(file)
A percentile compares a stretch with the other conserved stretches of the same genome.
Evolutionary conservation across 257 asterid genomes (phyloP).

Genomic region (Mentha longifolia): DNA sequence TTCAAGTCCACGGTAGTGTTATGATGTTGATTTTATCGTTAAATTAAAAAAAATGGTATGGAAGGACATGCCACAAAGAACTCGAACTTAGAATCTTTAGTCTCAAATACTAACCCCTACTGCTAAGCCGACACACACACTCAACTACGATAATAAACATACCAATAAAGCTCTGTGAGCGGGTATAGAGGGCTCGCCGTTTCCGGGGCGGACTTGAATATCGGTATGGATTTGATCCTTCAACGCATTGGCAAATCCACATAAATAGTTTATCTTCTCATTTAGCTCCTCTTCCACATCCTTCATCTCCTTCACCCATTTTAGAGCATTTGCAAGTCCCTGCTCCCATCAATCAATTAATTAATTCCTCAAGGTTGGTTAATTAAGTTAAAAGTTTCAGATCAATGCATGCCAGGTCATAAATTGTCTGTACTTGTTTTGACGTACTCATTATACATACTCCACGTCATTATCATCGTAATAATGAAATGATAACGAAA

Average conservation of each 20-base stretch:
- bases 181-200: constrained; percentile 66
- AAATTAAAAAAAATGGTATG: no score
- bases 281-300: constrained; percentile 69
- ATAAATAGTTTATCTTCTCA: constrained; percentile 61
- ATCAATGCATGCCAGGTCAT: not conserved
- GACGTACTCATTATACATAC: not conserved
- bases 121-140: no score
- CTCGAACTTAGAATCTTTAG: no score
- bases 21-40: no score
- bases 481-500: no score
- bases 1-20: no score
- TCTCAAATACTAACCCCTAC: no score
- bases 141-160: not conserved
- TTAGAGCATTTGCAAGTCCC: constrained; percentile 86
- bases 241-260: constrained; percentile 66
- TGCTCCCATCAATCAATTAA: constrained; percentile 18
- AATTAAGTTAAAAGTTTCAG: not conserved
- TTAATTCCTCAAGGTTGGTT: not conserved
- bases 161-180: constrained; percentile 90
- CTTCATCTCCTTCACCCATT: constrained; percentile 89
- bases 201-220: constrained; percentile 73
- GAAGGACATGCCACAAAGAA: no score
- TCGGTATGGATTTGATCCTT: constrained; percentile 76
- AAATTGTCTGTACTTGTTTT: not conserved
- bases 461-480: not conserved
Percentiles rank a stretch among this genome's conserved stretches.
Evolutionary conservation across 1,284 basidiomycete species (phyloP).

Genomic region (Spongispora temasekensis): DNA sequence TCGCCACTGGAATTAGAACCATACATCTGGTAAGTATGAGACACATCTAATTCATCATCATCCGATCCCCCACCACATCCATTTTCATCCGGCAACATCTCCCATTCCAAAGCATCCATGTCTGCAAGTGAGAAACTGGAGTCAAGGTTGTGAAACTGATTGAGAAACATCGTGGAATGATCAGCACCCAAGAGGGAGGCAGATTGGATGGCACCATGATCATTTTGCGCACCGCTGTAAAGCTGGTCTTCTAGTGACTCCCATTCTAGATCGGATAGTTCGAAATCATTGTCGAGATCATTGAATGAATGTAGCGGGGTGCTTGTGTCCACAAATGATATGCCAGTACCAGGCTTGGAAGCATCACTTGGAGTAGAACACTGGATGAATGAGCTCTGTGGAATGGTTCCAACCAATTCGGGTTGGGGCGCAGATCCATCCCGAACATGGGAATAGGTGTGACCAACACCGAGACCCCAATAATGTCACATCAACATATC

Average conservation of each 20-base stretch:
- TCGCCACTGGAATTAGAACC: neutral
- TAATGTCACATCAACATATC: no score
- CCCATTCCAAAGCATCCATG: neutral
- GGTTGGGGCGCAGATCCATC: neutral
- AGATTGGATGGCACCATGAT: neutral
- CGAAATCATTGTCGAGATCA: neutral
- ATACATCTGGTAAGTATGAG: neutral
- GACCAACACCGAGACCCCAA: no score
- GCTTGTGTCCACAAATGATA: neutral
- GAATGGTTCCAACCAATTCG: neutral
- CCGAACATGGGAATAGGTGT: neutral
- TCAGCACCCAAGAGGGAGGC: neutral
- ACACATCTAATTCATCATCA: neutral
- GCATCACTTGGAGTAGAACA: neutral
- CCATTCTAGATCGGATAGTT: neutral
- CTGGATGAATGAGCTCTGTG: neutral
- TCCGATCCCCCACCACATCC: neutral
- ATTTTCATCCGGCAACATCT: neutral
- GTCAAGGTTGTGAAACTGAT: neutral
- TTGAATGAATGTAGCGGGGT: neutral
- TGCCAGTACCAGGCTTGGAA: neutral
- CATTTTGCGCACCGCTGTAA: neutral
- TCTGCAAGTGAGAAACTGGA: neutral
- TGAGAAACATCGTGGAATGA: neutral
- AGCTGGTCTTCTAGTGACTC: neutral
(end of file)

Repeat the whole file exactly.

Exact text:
A percentile compares a stretch with the other conserved stretches of the same genome.
Evolutionary conservation across 257 asterid genomes (phyloP).

Genomic region (Mentha longifolia): DNA sequence TTCAAGTCCACGGTAGTGTTATGATGTTGATTTTATCGTTAAATTAAAAAAAATGGTATGGAAGGACATGCCACAAAGAACTCGAACTTAGAATCTTTAGTCTCAAATACTAACCCCTACTGCTAAGCCGACACACACACTCAACTACGATAATAAACATACCAATAAAGCTCTGTGAGCGGGTATAGAGGGCTCGCCGTTTCCGGGGCGGACTTGAATATCGGTATGGATTTGATCCTTCAACGCATTGGCAAATCCACATAAATAGTTTATCTTCTCATTTAGCTCCTCTTCCACATCCTTCATCTCCTTCACCCATTTTAGAGCATTTGCAAGTCCCTGCTCCCATCAATCAATTAATTAATTCCTCAAGGTTGGTTAATTAAGTTAAAAGTTTCAGATCAATGCATGCCAGGTCATAAATTGTCTGTACTTGTTTTGACGTACTCATTATACATACTCCACGTCATTATCATCGTAATAATGAAATGATAACGAAA

Average conservation of each 20-base stretch:
- bases 181-200: constrained; percentile 66
- AAATTAAAAAAAATGGTATG: no score
- bases 281-300: constrained; percentile 69
- ATAAATAGTTTATCTTCTCA: constrained; percentile 61
- ATCAATGCATGCCAGGTCAT: not conserved
- GACGTACTCATTATACATAC: not conserved
- bases 121-140: no score
- CTCGAACTTAGAATCTTTAG: no score
- bases 21-40: no score
- bases 481-500: no score
- bases 1-20: no score
- TCTCAAATACTAACCCCTAC: no score
- bases 141-160: not conserved
- TTAGAGCATTTGCAAGTCCC: constrained; percentile 86
- bases 241-260: constrained; percentile 66
- TGCTCCCATCAATCAATTAA: constrained; percentile 18
- AATTAAGTTAAAAGTTTCAG: not conserved
- TTAATTCCTCAAGGTTGGTT: not conserved
- bases 161-180: constrained; percentile 90
- CTTCATCTCCTTCACCCATT: constrained; percentile 89
- bases 201-220: constrained; percentile 73
- GAAGGACATGCCACAAAGAA: no score
- TCGGTATGGATTTGATCCTT: constrained; percentile 76
- AAATTGTCTGTACTTGTTTT: not conserved
- bases 461-480: not conserved
Percentiles rank a stretch among this genome's conserved stretches.
Evolutionary conservation across 1,284 basidiomycete species (phyloP).

Genomic region (Spongispora temasekensis): DNA sequence TCGCCACTGGAATTAGAACCATACATCTGGTAAGTATGAGACACATCTAATTCATCATCATCCGATCCCCCACCACATCCATTTTCATCCGGCAACATCTCCCATTCCAAAGCATCCATGTCTGCAAGTGAGAAACTGGAGTCAAGGTTGTGAAACTGATTGAGAAACATCGTGGAATGATCAGCACCCAAGAGGGAGGCAGATTGGATGGCACCATGATCATTTTGCGCACCGCTGTAAAGCTGGTCTTCTAGTGACTCCCATTCTAGATCGGATAGTTCGAAATCATTGTCGAGATCATTGAATGAATGTAGCGGGGTGCTTGTGTCCACAAATGATATGCCAGTACCAGGCTTGGAAGCATCACTTGGAGTAGAACACTGGATGAATGAGCTCTGTGGAATGGTTCCAACCAATTCGGGTTGGGGCGCAGATCCATCCCGAACATGGGAATAGGTGTGACCAACACCGAGACCCCAATAATGTCACATCAACATATC

Average conservation of each 20-base stretch:
- TCGCCACTGGAATTAGAACC: neutral
- TAATGTCACATCAACATATC: no score
- CCCATTCCAAAGCATCCATG: neutral
- GGTTGGGGCGCAGATCCATC: neutral
- AGATTGGATGGCACCATGAT: neutral
- CGAAATCATTGTCGAGATCA: neutral
- ATACATCTGGTAAGTATGAG: neutral
- GACCAACACCGAGACCCCAA: no score
- GCTTGTGTCCACAAATGATA: neutral
- GAATGGTTCCAACCAATTCG: neutral
- CCGAACATGGGAATAGGTGT: neutral
- TCAGCACCCAAGAGGGAGGC: neutral
- ACACATCTAATTCATCATCA: neutral
- GCATCACTTGGAGTAGAACA: neutral
- CCATTCTAGATCGGATAGTT: neutral
- CTGGATGAATGAGCTCTGTG: neutral
- TCCGATCCCCCACCACATCC: neutral
- ATTTTCATCCGGCAACATCT: neutral
- GTCAAGGTTGTGAAACTGAT: neutral
- TTGAATGAATGTAGCGGGGT: neutral
- TGCCAGTACCAGGCTTGGAA: neutral
- CATTTTGCGCACCGCTGTAA: neutral
- TCTGCAAGTGAGAAACTGGA: neutral
- TGAGAAACATCGTGGAATGA: neutral
- AGCTGGTCTTCTAGTGACTC: neutral